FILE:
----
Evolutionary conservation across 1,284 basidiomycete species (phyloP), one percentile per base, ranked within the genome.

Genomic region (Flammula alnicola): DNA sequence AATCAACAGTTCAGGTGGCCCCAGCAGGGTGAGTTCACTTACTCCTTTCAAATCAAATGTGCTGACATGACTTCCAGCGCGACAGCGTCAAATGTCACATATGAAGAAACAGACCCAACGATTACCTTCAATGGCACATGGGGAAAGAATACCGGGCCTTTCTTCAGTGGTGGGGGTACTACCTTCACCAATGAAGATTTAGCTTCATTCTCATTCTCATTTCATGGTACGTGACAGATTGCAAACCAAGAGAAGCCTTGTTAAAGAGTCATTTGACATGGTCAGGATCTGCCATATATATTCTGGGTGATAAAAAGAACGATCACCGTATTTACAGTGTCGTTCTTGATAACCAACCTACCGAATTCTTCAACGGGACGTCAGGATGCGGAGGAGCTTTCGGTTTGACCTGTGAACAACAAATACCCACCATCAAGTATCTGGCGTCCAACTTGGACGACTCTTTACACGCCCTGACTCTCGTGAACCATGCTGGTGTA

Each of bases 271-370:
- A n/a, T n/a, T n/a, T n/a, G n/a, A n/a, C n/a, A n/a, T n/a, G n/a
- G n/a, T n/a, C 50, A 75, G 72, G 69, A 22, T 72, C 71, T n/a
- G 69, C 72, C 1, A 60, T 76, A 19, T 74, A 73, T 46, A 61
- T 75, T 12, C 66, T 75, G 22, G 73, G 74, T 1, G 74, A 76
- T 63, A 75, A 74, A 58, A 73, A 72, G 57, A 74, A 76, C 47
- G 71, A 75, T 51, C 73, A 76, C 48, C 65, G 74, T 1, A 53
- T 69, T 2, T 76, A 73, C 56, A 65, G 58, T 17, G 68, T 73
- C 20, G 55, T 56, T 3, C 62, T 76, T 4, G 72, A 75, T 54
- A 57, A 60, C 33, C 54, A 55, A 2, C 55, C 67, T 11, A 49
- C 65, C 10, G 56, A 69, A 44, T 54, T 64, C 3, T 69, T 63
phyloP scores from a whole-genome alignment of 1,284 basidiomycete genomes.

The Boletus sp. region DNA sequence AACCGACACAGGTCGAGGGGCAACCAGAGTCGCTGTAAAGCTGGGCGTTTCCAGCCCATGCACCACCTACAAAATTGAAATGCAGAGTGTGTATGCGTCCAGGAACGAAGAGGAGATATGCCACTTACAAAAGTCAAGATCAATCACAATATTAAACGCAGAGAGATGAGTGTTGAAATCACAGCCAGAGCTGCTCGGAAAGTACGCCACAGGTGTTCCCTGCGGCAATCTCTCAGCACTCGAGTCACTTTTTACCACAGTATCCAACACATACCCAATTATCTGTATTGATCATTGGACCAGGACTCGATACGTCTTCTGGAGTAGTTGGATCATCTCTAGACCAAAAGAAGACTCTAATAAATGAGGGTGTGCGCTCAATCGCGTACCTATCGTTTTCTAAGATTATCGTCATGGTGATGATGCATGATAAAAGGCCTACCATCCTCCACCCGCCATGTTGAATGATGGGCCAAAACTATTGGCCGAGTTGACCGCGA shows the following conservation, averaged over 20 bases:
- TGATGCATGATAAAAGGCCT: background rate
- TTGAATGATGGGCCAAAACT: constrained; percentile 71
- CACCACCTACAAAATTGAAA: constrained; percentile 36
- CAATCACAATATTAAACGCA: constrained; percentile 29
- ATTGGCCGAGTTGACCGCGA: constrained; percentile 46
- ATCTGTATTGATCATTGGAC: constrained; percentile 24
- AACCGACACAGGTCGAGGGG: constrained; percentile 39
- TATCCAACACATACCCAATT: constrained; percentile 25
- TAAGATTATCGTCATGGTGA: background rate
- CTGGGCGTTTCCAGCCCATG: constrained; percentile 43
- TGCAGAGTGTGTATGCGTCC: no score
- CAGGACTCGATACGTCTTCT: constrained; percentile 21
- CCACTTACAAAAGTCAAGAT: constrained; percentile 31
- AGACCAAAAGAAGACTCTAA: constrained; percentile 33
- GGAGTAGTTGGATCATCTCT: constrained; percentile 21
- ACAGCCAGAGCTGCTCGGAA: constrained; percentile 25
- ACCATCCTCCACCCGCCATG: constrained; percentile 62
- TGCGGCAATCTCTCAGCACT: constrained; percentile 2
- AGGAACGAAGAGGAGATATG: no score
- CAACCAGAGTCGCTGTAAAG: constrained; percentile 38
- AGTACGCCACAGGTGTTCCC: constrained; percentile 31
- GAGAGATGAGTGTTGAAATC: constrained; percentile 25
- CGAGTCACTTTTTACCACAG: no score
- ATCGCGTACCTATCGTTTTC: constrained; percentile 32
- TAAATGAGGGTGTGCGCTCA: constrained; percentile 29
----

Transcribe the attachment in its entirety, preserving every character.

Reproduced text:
Evolutionary conservation across 1,284 basidiomycete species (phyloP), one percentile per base, ranked within the genome.

Genomic region (Flammula alnicola): DNA sequence AATCAACAGTTCAGGTGGCCCCAGCAGGGTGAGTTCACTTACTCCTTTCAAATCAAATGTGCTGACATGACTTCCAGCGCGACAGCGTCAAATGTCACATATGAAGAAACAGACCCAACGATTACCTTCAATGGCACATGGGGAAAGAATACCGGGCCTTTCTTCAGTGGTGGGGGTACTACCTTCACCAATGAAGATTTAGCTTCATTCTCATTCTCATTTCATGGTACGTGACAGATTGCAAACCAAGAGAAGCCTTGTTAAAGAGTCATTTGACATGGTCAGGATCTGCCATATATATTCTGGGTGATAAAAAGAACGATCACCGTATTTACAGTGTCGTTCTTGATAACCAACCTACCGAATTCTTCAACGGGACGTCAGGATGCGGAGGAGCTTTCGGTTTGACCTGTGAACAACAAATACCCACCATCAAGTATCTGGCGTCCAACTTGGACGACTCTTTACACGCCCTGACTCTCGTGAACCATGCTGGTGTA

Each of bases 271-370:
- A n/a, T n/a, T n/a, T n/a, G n/a, A n/a, C n/a, A n/a, T n/a, G n/a
- G n/a, T n/a, C 50, A 75, G 72, G 69, A 22, T 72, C 71, T n/a
- G 69, C 72, C 1, A 60, T 76, A 19, T 74, A 73, T 46, A 61
- T 75, T 12, C 66, T 75, G 22, G 73, G 74, T 1, G 74, A 76
- T 63, A 75, A 74, A 58, A 73, A 72, G 57, A 74, A 76, C 47
- G 71, A 75, T 51, C 73, A 76, C 48, C 65, G 74, T 1, A 53
- T 69, T 2, T 76, A 73, C 56, A 65, G 58, T 17, G 68, T 73
- C 20, G 55, T 56, T 3, C 62, T 76, T 4, G 72, A 75, T 54
- A 57, A 60, C 33, C 54, A 55, A 2, C 55, C 67, T 11, A 49
- C 65, C 10, G 56, A 69, A 44, T 54, T 64, C 3, T 69, T 63
phyloP scores from a whole-genome alignment of 1,284 basidiomycete genomes.

The Boletus sp. region DNA sequence AACCGACACAGGTCGAGGGGCAACCAGAGTCGCTGTAAAGCTGGGCGTTTCCAGCCCATGCACCACCTACAAAATTGAAATGCAGAGTGTGTATGCGTCCAGGAACGAAGAGGAGATATGCCACTTACAAAAGTCAAGATCAATCACAATATTAAACGCAGAGAGATGAGTGTTGAAATCACAGCCAGAGCTGCTCGGAAAGTACGCCACAGGTGTTCCCTGCGGCAATCTCTCAGCACTCGAGTCACTTTTTACCACAGTATCCAACACATACCCAATTATCTGTATTGATCATTGGACCAGGACTCGATACGTCTTCTGGAGTAGTTGGATCATCTCTAGACCAAAAGAAGACTCTAATAAATGAGGGTGTGCGCTCAATCGCGTACCTATCGTTTTCTAAGATTATCGTCATGGTGATGATGCATGATAAAAGGCCTACCATCCTCCACCCGCCATGTTGAATGATGGGCCAAAACTATTGGCCGAGTTGACCGCGA shows the following conservation, averaged over 20 bases:
- TGATGCATGATAAAAGGCCT: background rate
- TTGAATGATGGGCCAAAACT: constrained; percentile 71
- CACCACCTACAAAATTGAAA: constrained; percentile 36
- CAATCACAATATTAAACGCA: constrained; percentile 29
- ATTGGCCGAGTTGACCGCGA: constrained; percentile 46
- ATCTGTATTGATCATTGGAC: constrained; percentile 24
- AACCGACACAGGTCGAGGGG: constrained; percentile 39
- TATCCAACACATACCCAATT: constrained; percentile 25
- TAAGATTATCGTCATGGTGA: background rate
- CTGGGCGTTTCCAGCCCATG: constrained; percentile 43
- TGCAGAGTGTGTATGCGTCC: no score
- CAGGACTCGATACGTCTTCT: constrained; percentile 21
- CCACTTACAAAAGTCAAGAT: constrained; percentile 31
- AGACCAAAAGAAGACTCTAA: constrained; percentile 33
- GGAGTAGTTGGATCATCTCT: constrained; percentile 21
- ACAGCCAGAGCTGCTCGGAA: constrained; percentile 25
- ACCATCCTCCACCCGCCATG: constrained; percentile 62
- TGCGGCAATCTCTCAGCACT: constrained; percentile 2
- AGGAACGAAGAGGAGATATG: no score
- CAACCAGAGTCGCTGTAAAG: constrained; percentile 38
- AGTACGCCACAGGTGTTCCC: constrained; percentile 31
- GAGAGATGAGTGTTGAAATC: constrained; percentile 25
- CGAGTCACTTTTTACCACAG: no score
- ATCGCGTACCTATCGTTTTC: constrained; percentile 32
- TAAATGAGGGTGTGCGCTCA: constrained; percentile 29